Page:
Defra is under renewed pressure to call off its policy of badger culling in two counties of England after the company conducting the cull in Somerset asked for more time to complete the job.
The cull company has asked for a two-to-three week extension on the six-week campaign to reduce badger numbers.
The company behind the cull in Gloucestershire is also likely to ask for an extension.
Badgers have been blamed for the spread of bovine TB (bTB) in cattle herds; however, opponents say there is no evidence that killing the animals will have an effect on bTB levels.
In statement to the House of Commons yesterday, environment secretary Owen Paterson said the Somerset cull had reduced badger numbers by just under 60% - just short of the target of 70%. “The Chief Veterinary Officer has advised that the 60% reduction this year will deliver clear disease benefits as part of a four-year cull,” he said.
“I am not moving the goalposts. The badgers are moving the goalposts”
However, Defra has also revised downwards the number of badgers in the Somerset area, from 2,400 to 1,450 – a move that critics say has made it easier to reach the cull target. In an interview with BBC Somerset this morning, Paterson denied this was the intention: “I am not moving the goalposts. The badgers are moving the goalposts.”
Dominic Dyer, policy advisor for Care for the Wild International, described the cull extension as a “last clutch at the straw by the government”. “They failed to shoot as many badgers as they needed to ensure the culling didn’t make the situation worse. They now claim that they don’t need to kill as many badgers as planned because apparently in the last six months the numbers have ‘dropped’. What happened - did all the badgers hear about the cull and take off on holiday?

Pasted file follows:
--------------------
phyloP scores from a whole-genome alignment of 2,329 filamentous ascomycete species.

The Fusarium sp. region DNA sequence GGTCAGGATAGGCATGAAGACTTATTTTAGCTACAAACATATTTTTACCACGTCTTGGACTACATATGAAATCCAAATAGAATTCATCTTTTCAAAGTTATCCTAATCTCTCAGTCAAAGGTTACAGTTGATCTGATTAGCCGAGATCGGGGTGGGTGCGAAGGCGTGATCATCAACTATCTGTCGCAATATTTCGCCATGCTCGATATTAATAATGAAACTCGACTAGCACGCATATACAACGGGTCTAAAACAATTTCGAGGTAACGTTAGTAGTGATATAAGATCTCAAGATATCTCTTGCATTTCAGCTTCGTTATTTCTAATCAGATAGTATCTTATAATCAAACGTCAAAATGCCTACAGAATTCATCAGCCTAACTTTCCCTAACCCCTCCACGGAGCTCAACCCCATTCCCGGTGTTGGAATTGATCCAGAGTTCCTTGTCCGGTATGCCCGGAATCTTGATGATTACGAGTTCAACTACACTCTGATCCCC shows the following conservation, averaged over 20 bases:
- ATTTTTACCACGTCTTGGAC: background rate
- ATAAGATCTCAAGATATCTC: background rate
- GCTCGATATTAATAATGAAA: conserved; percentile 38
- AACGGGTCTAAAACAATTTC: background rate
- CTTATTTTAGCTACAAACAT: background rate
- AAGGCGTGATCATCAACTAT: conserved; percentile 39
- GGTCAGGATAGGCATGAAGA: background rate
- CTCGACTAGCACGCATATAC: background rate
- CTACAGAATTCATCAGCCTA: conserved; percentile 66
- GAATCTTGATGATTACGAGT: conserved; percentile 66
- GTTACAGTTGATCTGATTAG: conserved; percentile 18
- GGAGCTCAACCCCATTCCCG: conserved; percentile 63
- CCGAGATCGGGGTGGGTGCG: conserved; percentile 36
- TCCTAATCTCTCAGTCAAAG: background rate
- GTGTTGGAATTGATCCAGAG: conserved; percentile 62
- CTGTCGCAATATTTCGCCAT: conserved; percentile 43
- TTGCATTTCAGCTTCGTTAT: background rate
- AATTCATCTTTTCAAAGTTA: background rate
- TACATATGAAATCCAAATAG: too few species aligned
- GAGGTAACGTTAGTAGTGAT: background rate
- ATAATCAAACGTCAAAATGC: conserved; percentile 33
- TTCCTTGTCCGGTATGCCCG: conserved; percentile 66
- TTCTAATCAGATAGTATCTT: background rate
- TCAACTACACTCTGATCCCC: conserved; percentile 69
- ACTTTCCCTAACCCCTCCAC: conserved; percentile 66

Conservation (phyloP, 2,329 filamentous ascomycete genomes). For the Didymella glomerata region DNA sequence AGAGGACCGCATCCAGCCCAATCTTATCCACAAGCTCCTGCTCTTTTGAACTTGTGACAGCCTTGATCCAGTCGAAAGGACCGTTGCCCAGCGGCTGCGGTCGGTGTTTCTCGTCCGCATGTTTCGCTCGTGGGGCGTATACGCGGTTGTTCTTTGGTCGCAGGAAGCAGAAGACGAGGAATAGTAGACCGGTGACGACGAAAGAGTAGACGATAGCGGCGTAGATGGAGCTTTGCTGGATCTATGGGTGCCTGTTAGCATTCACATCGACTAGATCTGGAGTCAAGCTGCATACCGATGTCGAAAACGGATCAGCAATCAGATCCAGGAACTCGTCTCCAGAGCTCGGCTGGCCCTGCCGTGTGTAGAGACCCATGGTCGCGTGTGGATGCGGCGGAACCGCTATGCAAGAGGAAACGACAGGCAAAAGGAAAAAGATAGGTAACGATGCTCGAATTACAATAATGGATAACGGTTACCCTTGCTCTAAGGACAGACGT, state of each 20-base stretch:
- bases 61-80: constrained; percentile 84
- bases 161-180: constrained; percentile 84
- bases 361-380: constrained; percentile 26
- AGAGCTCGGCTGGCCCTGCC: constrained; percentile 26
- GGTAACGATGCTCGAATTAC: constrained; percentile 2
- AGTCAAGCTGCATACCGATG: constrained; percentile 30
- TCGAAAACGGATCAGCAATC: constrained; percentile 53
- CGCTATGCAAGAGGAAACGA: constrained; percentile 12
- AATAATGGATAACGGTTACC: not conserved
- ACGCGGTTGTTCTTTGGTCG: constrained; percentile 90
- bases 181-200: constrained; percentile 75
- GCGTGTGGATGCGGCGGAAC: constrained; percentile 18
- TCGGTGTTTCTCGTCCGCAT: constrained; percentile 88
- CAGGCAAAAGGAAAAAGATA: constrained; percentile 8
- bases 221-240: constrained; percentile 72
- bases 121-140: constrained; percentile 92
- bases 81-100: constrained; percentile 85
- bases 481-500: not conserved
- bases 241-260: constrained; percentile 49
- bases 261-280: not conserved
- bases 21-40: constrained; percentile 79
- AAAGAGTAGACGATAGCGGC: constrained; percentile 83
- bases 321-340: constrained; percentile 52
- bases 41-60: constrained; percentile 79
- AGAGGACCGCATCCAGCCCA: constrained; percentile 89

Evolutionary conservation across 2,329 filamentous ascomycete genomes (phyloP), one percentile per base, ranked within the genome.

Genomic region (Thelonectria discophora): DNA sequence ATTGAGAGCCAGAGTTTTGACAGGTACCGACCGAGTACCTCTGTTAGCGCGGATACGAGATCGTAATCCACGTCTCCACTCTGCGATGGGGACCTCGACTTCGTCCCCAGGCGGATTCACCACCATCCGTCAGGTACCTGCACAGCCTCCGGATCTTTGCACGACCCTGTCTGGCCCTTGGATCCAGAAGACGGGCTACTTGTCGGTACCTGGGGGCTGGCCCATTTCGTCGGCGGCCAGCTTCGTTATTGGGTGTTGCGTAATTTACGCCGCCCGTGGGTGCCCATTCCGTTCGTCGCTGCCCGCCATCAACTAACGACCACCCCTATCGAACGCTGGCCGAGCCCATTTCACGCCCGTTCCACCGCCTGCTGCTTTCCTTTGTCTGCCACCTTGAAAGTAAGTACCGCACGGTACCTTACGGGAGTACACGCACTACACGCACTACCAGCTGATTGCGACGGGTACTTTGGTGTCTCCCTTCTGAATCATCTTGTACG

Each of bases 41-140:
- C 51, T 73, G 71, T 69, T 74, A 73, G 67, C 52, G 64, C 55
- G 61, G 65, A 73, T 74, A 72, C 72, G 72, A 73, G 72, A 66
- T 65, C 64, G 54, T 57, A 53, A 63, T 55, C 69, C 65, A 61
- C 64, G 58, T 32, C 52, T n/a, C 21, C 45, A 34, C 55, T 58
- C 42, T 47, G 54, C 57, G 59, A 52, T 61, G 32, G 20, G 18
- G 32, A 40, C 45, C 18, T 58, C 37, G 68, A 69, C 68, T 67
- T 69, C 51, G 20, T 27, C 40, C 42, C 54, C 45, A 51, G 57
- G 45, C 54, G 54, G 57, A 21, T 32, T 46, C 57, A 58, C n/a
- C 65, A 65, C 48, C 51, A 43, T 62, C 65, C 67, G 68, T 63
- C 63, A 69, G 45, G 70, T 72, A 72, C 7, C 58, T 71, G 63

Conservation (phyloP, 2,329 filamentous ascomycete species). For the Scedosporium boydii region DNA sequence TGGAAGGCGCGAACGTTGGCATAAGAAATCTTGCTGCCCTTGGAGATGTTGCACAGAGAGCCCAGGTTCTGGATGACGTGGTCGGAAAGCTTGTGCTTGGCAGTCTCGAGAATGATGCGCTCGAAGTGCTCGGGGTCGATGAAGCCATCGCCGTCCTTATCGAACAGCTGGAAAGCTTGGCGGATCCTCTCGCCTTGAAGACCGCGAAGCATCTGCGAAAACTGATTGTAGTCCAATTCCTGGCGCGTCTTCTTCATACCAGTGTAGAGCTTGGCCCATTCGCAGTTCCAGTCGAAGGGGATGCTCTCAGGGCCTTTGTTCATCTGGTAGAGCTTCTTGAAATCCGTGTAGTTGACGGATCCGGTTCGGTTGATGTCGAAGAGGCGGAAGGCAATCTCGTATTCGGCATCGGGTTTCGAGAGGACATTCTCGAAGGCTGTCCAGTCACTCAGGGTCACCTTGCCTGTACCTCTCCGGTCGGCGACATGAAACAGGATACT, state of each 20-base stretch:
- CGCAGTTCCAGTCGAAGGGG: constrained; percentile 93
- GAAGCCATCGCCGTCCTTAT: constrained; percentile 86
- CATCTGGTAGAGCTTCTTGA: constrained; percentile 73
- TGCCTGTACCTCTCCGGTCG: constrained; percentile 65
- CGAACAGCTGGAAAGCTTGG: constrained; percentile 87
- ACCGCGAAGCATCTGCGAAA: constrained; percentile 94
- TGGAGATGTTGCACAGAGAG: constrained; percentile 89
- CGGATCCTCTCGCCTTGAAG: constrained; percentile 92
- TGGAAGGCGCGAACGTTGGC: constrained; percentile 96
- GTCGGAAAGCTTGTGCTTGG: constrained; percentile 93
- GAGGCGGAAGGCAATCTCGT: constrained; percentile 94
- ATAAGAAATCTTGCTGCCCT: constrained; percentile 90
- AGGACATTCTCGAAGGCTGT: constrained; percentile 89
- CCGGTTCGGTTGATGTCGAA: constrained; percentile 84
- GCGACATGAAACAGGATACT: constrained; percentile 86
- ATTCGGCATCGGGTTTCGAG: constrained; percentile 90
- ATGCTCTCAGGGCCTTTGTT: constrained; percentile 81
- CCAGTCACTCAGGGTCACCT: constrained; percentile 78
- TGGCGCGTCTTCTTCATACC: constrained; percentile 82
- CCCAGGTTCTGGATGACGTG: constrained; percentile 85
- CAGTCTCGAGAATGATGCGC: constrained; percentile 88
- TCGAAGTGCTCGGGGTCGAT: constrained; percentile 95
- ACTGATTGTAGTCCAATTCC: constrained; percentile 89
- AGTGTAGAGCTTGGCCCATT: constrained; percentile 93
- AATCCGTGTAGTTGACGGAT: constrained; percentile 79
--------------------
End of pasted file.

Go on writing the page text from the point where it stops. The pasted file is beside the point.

“We estimate that the cull so far has cost around £2m, including police costs. If they kill around 2,000 badgers, that works out at about £1,000 each – this must be the most expensive cull in history.”
The RSPCA added its voice to calls to stop the cull: “We remain committed to persuading the government to put a stop to a misguided, unethical and unscientific attempt to control bovine TB in cattle, which will not help solve the problems caused by this devastating disease or benefit cattle, badgers or dairy farmers and rural communities.”
Labour’s newly appointed shadow environment minister Maria Eagle said: “The extension of these badger cull trials demonstrates that the government’s approach is not working, which is hardly surprising when it was not based on any scientific evidence. There is now a real danger that even longer trials could exacerbate spread of TB as more badgers flee, risking infecting cattle in other areas.
“Instead of going to ground, Owen Paterson should have immediately come before parliament to explain what has gone wrong with his badger cull.”
NFU president Peter Kendall welcomed Paterson’s statement and thanked the companies carrying out the culls in Somerset and Gloucestershire. “The knowledge learned from these two badger cull pilot areas will be invaluable in helping to deliver future roll out of badger control operations in areas where the incidence of TB is rife,” he said.
“Our absolute focus, and that of everyone involved, is disease control. More than 38,000 cattle were slaughtered in Great Britain in 2012 because of bovine TB. These badger cull pilots are a very important first step in what is a 25-year strategy to eradicate this terrible and infectious disease.”
A decision will be taken this week on whether the Somerset cull will be extended.